In July, the governments of Uganda and China signed a memorandum of understanding to construct a 188 Megawatts hydro-power dam at Isimba Falls in Kayunga District, 40kms downstream from the newly built Bujagali Hydropower Dam.
Following the May 2007 motion passed by Parliament authorising government to guarantee $115m for the Bujagali hydro power project, an Indemnity Agreement was signed in July 2007 between the government of Uganda and International Development Association (IDA), giving a partial risk guarantee on credit extended to the Bujagali project.
In the agreement, the government undertook to set aside the Kalagala Falls site to protect its natural habitat and spiritual values. In addition, the government agreed not to develop hydro power generation that could adversely affect the protection of the Kalagala Falls site without prior agreement with IDA.
Six years down the road, with the Bujagali dam completed and a sustainable management plan for Kalagala Offset developed and in place, a project has been approved that could erode all the efforts to preserve Kalagala falls and its associated natural features and attractions.
Most likely to suffer because of the construction of Isimba Dam is the adventure tourism industry along the River Nile in Jinja and Kayunga districts. The 40km section between Bujagali dam and the proposed Isimba dam site is used by companies running white water rafting and river kayaking trips.
According to the people operating on the affected section of the Nile, there has been very little consultation on the impacts of the Isimba dam and where it was done; many of the companies were not involved. “There was a stakeholders’ meeting about one year ago in which only two companies were invited, Adrift Adventure Company (who never attended) and Hairy Lemon Resort. The meeting had no prior knowledge of the tourism base in Jinja and was more concerned with the farmers or landowners that would be affected. It wasn’t concerned about the tourism industry at all,” says Jon Dahl, proprietor of Nile River Explorers white-water rafting company.
Information accessed by the company at the initial stages of the Isimba dam feasibility study suggests three options were being considered for the dam reservoir size. In the first option, the dam reservoir would back-up to the base of the Hairy Lemon Island resort in Nazigo, leaving the popular river kayaking wave chain, Nile Special, intact. The impact on independent river kayakers would be minimal.
However, commercial river rafting and kayaking operations would be the most affected since the major family rafting and kayak learning sections run from Hairy Lemon Resort in Nazigo to Busana, the Isimba Dam project location in Kayunga District.
The second option suggests the dam reservoir would recede up to the top of the Hairy Lemon resort in Nazigo, flooding the popular Nile Special rapid and leaving the section of water between the flooded rapid and Kalagala falls. This option would have a huge impact on the number of visitors which would affect the kayak community badly.
The third dam option would be flooding the whole section of the river from Busaana up to Kalagala Falls. According to the adventure companies on ground, the impact would be serious, resulting in a complete stop to independent kayakers visiting Uganda, which would be a major loss to river rafting and kayaking companies. In this option, the dam would flood into Kalagala offset, destroying the only viable section for white-water rafting as there are no more rapids between Isimba and Karuma.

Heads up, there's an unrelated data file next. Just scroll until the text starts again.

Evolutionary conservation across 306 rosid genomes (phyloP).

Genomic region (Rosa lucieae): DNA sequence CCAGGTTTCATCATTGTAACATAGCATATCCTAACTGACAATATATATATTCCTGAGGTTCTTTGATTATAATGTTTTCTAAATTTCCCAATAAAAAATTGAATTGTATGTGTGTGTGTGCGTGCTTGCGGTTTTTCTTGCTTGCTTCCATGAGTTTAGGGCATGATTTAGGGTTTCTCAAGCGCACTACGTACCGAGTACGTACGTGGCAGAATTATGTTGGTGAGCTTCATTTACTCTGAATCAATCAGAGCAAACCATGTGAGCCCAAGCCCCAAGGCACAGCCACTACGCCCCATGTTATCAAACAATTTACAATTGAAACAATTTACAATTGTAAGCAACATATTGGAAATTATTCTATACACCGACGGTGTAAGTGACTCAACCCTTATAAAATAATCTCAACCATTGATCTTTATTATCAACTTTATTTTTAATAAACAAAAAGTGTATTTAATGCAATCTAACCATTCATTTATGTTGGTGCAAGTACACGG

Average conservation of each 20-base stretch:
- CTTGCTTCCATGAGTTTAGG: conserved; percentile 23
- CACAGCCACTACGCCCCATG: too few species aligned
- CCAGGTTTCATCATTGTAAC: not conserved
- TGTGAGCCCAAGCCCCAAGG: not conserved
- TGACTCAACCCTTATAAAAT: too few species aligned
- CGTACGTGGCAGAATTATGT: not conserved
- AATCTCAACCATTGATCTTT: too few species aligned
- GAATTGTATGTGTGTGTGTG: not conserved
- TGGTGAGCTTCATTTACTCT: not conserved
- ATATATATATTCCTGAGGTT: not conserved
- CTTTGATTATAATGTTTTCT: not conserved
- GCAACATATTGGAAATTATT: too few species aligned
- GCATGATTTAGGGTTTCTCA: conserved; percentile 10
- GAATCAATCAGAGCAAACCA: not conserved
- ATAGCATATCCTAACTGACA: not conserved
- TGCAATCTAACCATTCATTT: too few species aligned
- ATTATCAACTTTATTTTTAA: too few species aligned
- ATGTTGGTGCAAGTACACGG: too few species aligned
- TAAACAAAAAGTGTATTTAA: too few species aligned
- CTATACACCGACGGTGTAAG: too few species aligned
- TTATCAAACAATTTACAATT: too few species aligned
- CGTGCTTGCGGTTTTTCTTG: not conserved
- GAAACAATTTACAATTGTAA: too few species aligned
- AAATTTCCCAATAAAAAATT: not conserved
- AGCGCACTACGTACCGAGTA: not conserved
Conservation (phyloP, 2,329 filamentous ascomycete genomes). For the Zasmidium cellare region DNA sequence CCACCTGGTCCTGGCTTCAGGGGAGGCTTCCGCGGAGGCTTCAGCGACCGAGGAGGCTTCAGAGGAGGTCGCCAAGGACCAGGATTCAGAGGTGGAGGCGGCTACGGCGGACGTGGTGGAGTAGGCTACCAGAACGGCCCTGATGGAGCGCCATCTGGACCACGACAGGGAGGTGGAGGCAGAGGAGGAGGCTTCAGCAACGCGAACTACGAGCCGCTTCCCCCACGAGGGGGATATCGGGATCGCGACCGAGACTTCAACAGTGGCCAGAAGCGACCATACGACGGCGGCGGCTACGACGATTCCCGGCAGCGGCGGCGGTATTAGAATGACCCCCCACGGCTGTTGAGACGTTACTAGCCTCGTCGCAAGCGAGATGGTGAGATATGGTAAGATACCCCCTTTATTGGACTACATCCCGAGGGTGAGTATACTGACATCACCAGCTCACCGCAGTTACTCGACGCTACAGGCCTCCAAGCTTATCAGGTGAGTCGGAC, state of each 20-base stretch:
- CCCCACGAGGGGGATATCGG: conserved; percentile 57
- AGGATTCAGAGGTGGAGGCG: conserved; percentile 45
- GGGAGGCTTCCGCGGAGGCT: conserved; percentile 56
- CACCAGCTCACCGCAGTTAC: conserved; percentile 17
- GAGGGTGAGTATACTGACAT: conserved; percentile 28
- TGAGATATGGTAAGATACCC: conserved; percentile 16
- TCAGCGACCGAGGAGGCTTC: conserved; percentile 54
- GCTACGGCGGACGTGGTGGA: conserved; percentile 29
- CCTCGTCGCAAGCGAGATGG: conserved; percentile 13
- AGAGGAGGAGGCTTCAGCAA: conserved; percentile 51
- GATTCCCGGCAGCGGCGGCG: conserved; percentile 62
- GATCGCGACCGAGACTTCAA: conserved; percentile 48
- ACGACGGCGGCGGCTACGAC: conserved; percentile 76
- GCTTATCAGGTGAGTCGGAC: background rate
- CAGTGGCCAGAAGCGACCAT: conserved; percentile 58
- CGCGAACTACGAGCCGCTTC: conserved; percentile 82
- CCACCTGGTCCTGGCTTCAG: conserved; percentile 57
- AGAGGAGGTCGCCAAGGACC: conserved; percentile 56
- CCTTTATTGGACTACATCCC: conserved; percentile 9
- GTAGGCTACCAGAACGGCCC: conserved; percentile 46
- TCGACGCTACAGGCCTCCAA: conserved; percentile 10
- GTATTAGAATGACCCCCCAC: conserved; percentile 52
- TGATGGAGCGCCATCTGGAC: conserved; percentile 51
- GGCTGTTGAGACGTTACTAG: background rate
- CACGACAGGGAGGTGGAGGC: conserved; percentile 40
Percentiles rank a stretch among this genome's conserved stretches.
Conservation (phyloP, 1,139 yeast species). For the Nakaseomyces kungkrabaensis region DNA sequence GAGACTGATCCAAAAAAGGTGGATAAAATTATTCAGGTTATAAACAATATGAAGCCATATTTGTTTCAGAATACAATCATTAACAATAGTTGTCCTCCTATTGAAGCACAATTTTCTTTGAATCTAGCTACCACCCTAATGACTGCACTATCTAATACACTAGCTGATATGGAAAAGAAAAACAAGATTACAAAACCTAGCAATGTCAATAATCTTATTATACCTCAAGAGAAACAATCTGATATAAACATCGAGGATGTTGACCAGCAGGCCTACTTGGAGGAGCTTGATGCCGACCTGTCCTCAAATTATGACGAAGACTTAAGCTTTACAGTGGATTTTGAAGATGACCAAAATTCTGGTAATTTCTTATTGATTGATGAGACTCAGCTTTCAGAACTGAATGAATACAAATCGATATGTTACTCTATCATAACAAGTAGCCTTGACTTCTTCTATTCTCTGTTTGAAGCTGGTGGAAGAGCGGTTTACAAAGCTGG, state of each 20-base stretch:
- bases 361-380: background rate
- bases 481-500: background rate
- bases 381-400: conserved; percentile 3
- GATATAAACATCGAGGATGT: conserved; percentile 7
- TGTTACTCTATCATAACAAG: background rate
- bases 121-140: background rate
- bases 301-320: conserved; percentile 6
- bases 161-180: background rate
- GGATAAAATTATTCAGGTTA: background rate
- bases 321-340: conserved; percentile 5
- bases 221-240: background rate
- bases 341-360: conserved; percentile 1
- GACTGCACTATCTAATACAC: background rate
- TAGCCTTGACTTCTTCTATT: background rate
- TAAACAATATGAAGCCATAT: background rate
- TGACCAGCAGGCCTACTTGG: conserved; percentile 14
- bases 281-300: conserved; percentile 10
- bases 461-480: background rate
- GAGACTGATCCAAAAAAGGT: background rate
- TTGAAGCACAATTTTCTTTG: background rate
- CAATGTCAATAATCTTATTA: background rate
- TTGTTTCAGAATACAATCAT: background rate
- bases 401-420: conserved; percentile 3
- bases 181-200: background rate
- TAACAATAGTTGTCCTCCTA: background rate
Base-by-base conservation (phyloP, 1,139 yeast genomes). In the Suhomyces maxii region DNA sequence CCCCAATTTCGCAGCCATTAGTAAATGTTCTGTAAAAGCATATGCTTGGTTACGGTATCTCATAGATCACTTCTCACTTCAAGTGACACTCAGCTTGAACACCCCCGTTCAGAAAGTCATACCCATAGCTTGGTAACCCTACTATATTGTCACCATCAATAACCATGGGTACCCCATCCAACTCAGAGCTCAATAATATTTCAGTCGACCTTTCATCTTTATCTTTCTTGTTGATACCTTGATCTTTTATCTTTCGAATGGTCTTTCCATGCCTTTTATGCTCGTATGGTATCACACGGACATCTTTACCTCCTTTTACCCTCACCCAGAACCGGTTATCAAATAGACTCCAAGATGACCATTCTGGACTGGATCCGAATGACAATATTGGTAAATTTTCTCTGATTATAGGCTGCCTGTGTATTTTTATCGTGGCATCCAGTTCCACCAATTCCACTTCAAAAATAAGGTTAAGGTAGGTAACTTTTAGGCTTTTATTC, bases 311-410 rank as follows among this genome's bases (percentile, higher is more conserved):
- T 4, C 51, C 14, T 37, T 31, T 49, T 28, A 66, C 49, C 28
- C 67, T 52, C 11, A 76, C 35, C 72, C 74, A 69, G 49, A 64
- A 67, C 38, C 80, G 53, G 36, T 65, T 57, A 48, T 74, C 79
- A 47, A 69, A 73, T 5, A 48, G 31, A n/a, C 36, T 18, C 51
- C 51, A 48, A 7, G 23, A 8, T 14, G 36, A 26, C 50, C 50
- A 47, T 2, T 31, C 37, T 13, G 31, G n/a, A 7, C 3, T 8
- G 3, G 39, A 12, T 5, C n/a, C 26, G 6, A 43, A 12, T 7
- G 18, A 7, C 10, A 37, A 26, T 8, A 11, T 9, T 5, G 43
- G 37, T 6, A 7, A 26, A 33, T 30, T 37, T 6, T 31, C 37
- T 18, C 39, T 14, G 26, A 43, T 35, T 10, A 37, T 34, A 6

End of adventure tourism
It would end adventure tourism in terms of rafting and kayaking on the river causing a major drop in tourist numbers and affecting businesses around and thousands of people who benefit from it. In the July 2013 World Bank Economic and Statistical analysis of Tourism in Uganda, adventure tourism was cited as the third most popular trip activity for leisure tourists coming to Uganda. For the over one million non-residents who visited Uganda in 2013, the most popular trip activities among leisure tourists were; wildlife safari accounting for 39 per cent of tourist visits, gorilla tracking at 26 per cent, adventure tourism at 25 per cent, and backpacker travel at 17 per cent.
As Jeffrey Gettleman summed it up in his 2009 New York Times article, ‘Wild on the Nile in Uganda,’ “Uganda is a wonderful place to experience Africa, and rafting is just a piece of it. You can trek deep into Bwindi Impenetrable National Park and stand eye-to-eye with a 500-pound critically endangered mountain gorilla.
You can scale mountain peaks in the Rwenzoris (also known as the Mountains of the Moon) and see wild elephants at Queen Elizabeth National Park. You can bungee jump, jet boat and kayak…” A kayak is a small, relatively narrow, human-powered boat designed to be manually propelled by means of a double bladed paddle.
Following the completion of the Bujagali Dam whose construction submerged Bujagali Falls, kayakers use the stretch of white water from Kalagala or Itanda Falls down to Nile Special, a grade five rapid which is level with Nazigo, about five kilometres above Isimba Falls.